Consider that in 2000, the world’s commercial jet airlines suffered only 20 fatal accidents, yet they carried 1.09 billion people on 18 million flights. Even more remarkable, if you add up all the people who died in commercial airplane accidents in America over the last 60 years, the number you will arrive at is smaller than the number of people killed in U.S. car accidents in any three-month period. These totals are telling, but the most relevant figures compare fatalities per unit of distance traveled. By that measure, in the United States you will be 22 times safer traveling by commercial airline than by car. (This conclusion is from a 1993-95 study by the U.S. National Safety Council.)

Air travel has become much safer since 1950, bringing down the number of fatal accidents per million aircraft miles flown to 0.0005. To put your risk of death into proportion, consider that in 1997 commercial airlines made 8,157,000 departures, carried 598,895,000 passengers, and endured only 3 fatal accidents. While switching from road to air reduces your risk 22 times, if you were to switch from train to air, you would reduce your risk 12-fold.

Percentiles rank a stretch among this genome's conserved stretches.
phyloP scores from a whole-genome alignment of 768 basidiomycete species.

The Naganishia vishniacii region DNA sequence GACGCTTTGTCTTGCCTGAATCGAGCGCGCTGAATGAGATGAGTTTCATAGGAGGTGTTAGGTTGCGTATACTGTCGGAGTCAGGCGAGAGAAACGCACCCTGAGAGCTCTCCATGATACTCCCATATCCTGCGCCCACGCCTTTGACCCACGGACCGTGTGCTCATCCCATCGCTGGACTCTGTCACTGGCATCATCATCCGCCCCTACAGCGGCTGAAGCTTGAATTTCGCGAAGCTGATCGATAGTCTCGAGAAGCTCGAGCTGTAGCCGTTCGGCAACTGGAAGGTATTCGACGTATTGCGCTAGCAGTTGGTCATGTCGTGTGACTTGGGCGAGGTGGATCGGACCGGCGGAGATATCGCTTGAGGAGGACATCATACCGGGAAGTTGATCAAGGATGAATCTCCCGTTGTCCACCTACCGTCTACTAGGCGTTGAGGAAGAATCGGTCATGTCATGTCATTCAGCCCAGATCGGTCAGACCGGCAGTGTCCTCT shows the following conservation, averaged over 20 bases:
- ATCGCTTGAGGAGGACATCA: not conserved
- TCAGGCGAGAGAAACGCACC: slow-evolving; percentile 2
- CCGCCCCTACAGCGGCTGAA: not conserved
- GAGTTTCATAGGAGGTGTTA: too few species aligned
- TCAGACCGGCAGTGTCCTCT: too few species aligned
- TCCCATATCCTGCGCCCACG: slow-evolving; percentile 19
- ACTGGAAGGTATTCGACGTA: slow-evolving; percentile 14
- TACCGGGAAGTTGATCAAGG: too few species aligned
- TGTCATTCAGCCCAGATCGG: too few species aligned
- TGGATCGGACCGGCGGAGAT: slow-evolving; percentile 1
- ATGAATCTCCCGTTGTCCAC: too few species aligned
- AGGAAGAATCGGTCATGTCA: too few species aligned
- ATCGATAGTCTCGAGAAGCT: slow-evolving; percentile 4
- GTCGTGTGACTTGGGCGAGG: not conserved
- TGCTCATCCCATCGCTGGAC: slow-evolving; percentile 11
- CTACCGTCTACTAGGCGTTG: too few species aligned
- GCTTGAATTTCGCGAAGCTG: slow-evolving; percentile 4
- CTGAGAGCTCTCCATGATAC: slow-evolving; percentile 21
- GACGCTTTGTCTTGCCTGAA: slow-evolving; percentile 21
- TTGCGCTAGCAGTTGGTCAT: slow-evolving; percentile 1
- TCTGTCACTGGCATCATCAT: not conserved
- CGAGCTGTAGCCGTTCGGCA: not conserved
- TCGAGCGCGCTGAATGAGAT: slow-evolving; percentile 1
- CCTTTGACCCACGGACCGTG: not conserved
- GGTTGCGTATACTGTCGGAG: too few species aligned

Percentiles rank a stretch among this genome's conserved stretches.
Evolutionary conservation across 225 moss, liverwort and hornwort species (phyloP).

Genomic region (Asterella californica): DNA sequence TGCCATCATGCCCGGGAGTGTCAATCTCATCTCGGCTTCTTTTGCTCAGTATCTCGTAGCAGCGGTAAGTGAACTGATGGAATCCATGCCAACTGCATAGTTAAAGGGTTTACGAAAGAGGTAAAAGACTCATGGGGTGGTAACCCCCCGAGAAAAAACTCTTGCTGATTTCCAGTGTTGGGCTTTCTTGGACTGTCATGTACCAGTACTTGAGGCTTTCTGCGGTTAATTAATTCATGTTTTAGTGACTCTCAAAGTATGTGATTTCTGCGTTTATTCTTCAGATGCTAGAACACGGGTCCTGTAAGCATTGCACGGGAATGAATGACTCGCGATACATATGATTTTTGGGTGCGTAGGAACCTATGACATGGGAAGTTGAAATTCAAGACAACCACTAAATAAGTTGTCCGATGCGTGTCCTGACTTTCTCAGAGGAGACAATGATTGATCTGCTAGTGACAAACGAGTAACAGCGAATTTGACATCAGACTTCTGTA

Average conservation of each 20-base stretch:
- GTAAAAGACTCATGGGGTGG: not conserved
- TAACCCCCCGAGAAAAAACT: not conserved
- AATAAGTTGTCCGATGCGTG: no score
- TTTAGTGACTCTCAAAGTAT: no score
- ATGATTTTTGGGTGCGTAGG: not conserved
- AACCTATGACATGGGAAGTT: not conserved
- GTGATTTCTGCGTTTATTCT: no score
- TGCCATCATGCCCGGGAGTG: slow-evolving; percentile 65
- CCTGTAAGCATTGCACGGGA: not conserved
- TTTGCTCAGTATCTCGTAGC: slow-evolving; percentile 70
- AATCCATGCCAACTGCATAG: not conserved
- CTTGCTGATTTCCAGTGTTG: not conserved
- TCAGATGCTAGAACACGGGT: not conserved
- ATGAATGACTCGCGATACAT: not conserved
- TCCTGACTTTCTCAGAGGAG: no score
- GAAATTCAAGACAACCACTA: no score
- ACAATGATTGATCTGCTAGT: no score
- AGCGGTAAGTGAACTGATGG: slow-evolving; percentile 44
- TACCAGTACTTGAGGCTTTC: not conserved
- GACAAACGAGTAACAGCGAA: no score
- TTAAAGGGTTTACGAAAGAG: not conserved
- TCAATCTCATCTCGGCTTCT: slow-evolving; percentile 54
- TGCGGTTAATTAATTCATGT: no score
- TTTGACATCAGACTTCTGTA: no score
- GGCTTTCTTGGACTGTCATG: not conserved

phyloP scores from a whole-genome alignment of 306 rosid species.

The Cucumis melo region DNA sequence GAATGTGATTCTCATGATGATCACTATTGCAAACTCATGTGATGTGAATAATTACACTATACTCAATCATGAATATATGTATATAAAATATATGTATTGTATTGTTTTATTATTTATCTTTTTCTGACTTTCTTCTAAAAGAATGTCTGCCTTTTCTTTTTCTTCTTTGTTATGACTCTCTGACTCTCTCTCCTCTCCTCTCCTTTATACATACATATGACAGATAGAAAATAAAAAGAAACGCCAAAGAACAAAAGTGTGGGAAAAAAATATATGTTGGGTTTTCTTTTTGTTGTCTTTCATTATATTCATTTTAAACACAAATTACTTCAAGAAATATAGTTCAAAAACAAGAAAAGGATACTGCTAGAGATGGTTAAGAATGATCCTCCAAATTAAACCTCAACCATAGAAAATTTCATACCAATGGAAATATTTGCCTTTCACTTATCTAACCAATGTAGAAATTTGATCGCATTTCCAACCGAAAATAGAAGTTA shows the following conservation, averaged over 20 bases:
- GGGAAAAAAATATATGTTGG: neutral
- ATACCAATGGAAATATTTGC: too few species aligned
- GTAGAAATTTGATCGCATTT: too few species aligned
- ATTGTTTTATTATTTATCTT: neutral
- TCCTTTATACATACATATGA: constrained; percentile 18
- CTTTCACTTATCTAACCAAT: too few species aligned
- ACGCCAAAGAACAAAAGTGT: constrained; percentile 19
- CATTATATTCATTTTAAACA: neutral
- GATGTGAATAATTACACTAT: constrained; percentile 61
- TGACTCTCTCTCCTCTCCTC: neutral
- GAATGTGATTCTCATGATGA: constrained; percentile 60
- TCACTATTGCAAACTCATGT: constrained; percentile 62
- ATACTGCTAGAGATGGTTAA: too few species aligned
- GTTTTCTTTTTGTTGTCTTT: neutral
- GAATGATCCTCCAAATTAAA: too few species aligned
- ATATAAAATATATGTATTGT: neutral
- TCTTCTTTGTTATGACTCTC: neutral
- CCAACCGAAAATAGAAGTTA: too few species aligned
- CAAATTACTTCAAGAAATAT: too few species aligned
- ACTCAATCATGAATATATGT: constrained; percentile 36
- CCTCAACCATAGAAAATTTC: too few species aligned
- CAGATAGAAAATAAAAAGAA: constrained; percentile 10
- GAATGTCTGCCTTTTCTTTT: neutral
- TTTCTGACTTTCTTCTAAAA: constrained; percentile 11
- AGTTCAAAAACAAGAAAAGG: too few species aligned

You’re considerably more likely to die while engaging in recreational boating or biking than while traveling by air. Given that you need to travel, by taking a precautionary approach that leads you to avoid the possibility of a spectacular air crash, you would be exposing yourself to a greater risk of injury or death. Be cautious with precaution!

In comparing the fatality rates of air travel and road travel, we have been comparing like with like. The paradox of the precautionary principle becomes even more dangerous when a preoccupation with one value, such as safety, distracts us from other values. We may be able to improve an outcome according to one measure, but it will often come at the cost of worsening an outcome according to a different measure. In that case we will face choices that the precautionary principle is poorly equipped to handle. To see this, consider the Kyoto protocol.